Photo Gallery: Brian Gluckstein Interiors
Learn tips to capture his style.
Symmetry is one of the hallmarks of classic Georgian design, and Matthew Sapera Fine Homes designed this foyer with facing living and dining rooms. Wide archways framed with stately mouldings open up the main floor rooms to each other. “When the rooms are lined up, you get beautiful sight lines,” explains Gluckstein, who decorated the home. To break up the space, he added a vignette with an antique Empire table and lantern-style pendant lights.
Gluckstein advises homeowners to keep it simple when it comes to cupboards, flooring and countertops, since those materials are expensive to replace if you get bored of them. "Don't go over the top on anything that can't be changed easily,&
This dining room features a calm monochromatic scheme and a fireplace as its focal point. The room’s generous proportions, full-length silk drapes, and linen- and velvet-upholstered chairs with French damask backs introduce drama and elegance. Although formal, the homeowners wanted to keep the home “livable” for their two young boys. “Nothing in the house is off-limits to the kids,” they say. In this room, pillows have been piled into forts under the extra-long Georgian dining table.
English bureaus flank the fireplace, corralling clutter in this formal yet cosy space. Timeless silhouettes upholstered in family-friendly fabrics meet the demands of everyday use. “To balance design and comfort, use materials that aren’t intimidating,” Gluckstein says. “Choose fabrics that are tactile and practical — fine chenilles that almost look like velvet, linen velvets and beautiful woven textures.”
Buddha sculptures create a calming effect in the living room. In every room, Gluckstein balanced the architectural formality with a youthful mix of styles. Adding travel finds or vintage treasures injects a personal touch to a new home.
This upstairs landing, albeit spacious, makes the perfect spot to pause and unwind without the distractions of the kitchen or TV room. Tables with concealed storage hide clutter away in high-traffic areas.
This welcoming bedroom incorporates a mix of textures. A dramatic worsted-wool headboard adds a modern note, while the bedding, sofa fabric, and drapery are quite traditional. A sofa and tray table at the foot of a bed creates an inviting place to read before retiring.
Gluckstein added plenty of storage to the principal dressing room and bathroom. To the left, desk drawers conceal hair products, makeup and accessories. Overhead storage is perfect for out of season clothing or guest linens, and closet shelves were designed to store shoes and bags. In the bathroom, quiet artwork and a blue Fortuny light transform the space into an elegant retreat. Symmetrical floor-to-ceiling cabinets on either side of the tub balance the room and add even more linen storage.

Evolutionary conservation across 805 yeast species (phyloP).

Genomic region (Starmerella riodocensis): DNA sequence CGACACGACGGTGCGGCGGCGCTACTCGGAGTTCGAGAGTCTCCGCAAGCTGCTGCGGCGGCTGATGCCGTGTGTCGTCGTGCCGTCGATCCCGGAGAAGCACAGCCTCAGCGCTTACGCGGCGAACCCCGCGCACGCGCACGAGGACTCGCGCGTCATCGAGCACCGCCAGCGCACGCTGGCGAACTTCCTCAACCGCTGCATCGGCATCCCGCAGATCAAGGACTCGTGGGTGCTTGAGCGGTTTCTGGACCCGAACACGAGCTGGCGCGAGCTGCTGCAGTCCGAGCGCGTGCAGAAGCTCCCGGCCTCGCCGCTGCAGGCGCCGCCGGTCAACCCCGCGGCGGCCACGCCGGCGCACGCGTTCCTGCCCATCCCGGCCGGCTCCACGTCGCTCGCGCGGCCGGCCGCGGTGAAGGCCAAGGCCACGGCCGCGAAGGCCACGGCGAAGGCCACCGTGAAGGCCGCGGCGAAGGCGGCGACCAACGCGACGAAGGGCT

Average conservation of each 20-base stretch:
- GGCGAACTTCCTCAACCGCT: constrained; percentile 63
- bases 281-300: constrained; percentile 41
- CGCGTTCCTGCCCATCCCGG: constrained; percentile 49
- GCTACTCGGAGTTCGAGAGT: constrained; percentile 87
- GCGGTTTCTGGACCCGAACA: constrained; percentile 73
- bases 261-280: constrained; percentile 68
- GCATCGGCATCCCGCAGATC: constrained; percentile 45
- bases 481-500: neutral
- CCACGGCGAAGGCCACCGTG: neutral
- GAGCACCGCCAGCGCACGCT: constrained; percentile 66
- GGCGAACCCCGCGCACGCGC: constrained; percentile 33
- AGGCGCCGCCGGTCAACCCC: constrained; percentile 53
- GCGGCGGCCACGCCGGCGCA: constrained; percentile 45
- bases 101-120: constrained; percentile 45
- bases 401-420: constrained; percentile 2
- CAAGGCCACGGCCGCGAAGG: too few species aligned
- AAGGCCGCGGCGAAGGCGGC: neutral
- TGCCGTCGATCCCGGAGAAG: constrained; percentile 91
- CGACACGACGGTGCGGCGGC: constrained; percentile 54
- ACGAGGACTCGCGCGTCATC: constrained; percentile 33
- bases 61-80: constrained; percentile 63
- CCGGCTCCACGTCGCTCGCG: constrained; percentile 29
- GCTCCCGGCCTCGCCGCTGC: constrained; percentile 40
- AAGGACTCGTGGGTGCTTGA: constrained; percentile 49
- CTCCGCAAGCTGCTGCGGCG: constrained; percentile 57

In this home, Gluckstein used ebony cabinets, brushed metal accents and warm white Calacatta marble for the counters and backsplash. Refusing to give up function for form, he also installed smart shelving on either side of the range for commonly-used bottles and books.
In another kitchen, Gluckstein chose metallic trim on the kitchen drawers, oversized hardware and a gorgeous glass lamp on the island to add sparkle and contrast to the dark wood cabinets and countertops. The stainless steel range hood provides a showstopping focal point to the room.
Gluckstein designed this 1930s-inspired concept space for the 2008 Interior Design Show. The velvet walls — similar to the principal bedroom wall in the Georgian home — define the reading nook without taking the focus away from the striking marble fireplace and three-dimensional carved plaster relief. For the same plaster look on the cheap, try Asian-inspired wallpaper above a fireplace or on an accent wall. Gluckstein also experimented with warm colours like lavender, brown, cream and taupe. Balanced with shades of grey, the palette remains fresh and not too feminine.
Gluckstein put the two-storey living room of the concept space on display with extra-high windows. “I love the volume of space and height in two-storey libraries. It’s a real luxury,” he says. “But people can get the same illusion of height by painting their baseboards, walls and crown moulding all the same colour. Likewise, very high doorways, windows or arches make a space seem taller.”
The dining room of the concept space is just as grand. Having two storeys in a dining space is a luxury, and Gluckstein loves the idea of displaying books wherever possible. “One element every space should include is a library or bookshelf. Books create atmosphere, and give visitors a window into the person who lives there,” he explains. This dining area is made even more dramatic with ebony-stained cabinets with a horizontal grain, which Gluckstein added for unexpected visual interest.